• regional, national and cross border interoperability .
    • The information transferred may be at the level of:
      • Patients: EHR,
      • Public health: health economics, surveillance, bio- and tissue-banking, epidemiology
  • 6. Semantic Tech. for Interoperability: The eSanté platform eSanté platform EHR LOINC Code: 3084-1 Data producers Data consumers Images LABO Measurement of urate in serum or plasma, result expressed in mg/dl Labo Report Patient: … Prescribed exam: … Conclusion: …
  • 7. Semantic Tech. for Interoperability: The eSanté platform
    • Advantages:
      • Search only for relevant information
      • Makes it possible to compare results
      • Every actors will have the same understanding of the produced information
    • Drawbacks:
      • Constant evolution
        • New exams will require new codes
        • Codes are refined according to requirement
      • Heterogeneity in the used Knowledge Organizing System (KOS)
        • Model expressivity,
        • Formalism
  • 8. Semantic Tech. for Data Integration and Retrieval
    • Biomedical data is distributed, heterogeneous and sometimes incomplete and/or duplicated
    • Use of KOS to combine such kind of data
    • KOS enables:
      • Unambiguous identification of entities in heterogeneous information systems and assertion of applicable named relationships that connect these entities together
      • Accurate interpretation of data from multiple sources through the explicit definition of terms and relationships in the KOS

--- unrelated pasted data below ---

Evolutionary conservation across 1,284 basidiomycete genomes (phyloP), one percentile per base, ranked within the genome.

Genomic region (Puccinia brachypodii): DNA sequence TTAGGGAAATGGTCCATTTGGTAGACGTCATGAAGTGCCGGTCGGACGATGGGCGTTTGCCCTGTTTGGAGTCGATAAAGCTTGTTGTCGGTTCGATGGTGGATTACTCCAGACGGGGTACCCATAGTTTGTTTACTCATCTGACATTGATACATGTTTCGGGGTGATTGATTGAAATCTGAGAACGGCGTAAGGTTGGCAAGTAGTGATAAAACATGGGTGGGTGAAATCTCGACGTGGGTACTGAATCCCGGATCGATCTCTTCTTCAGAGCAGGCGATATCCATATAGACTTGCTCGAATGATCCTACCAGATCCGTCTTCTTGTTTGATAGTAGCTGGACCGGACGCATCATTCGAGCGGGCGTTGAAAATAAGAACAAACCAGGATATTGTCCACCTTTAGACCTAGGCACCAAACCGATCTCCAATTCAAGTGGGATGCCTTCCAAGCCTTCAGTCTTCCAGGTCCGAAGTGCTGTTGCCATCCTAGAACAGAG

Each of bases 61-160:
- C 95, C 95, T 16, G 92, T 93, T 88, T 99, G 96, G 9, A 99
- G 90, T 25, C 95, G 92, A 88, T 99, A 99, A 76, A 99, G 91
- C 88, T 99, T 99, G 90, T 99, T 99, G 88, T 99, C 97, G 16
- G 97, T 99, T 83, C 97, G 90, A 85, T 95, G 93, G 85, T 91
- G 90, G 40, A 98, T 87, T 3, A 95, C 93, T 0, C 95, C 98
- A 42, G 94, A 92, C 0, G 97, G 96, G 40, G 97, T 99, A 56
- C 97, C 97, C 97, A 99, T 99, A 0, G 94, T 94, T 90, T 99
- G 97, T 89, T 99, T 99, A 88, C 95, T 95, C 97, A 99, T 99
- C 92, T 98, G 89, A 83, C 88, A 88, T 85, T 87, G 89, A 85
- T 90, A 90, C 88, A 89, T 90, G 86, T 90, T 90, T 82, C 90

• Retrieval of relevant information by supporting the construction of “good” queries
  • 9. Semantic Tech. for Data Integration and Retrieval: Application in biobanking
  • 10. Semantic Tech. for Decision Support
    • Data enriched in semantics requires appropriate concepts and tools to be exploited
    • The quantity of information is not human processable anymore
      • Development of Decision Support Systems (DSS)
      • Reasoners
    • DSS require the use of formal language for reasoning purposes
      • Web Ontology Language (OWL)
      • Description Logics
  • 11. Semantic Tech. for Decision Support: Personalization of treatments CIG Specification Approach Terminologies use CI Guideline follow CIG Engine execute Health Care Professionals Policies Patient Constraints Care Inst. Policies and Constraints refine constrain Treatment Interactions Drugs Interactions refine and implement part-of Careflow Engine execute use constrain constrain constrain use * * * * * * * * * * * * * * * * * * * * 1 . .* * * 1 Patient Records constrain * * 1 * * 1 1 use Patterns use follow 1 1 1 * Care Inst. Clinical Protocol Patient Careflow Enriched CIG
  • 12. Research Perspectives
    • Evolution of medical knowledge
      • Needs for new approaches for driving the evolution of KOS taking into account:
        • The underlying knowledge representation model
        • The specificities of the evolution of knowledge
        • The propagation of changes to all depending artifacts
        • The validation of the modifications
    • Alignment of medical knowledge
      • The size of the medical domain requires the use of several KOS
      • Heterogeneity in the KOS models makes alignment complex
      • Mapping maintenance when KOS evolve
  • 13. Contact: [email_address] www.santec.lu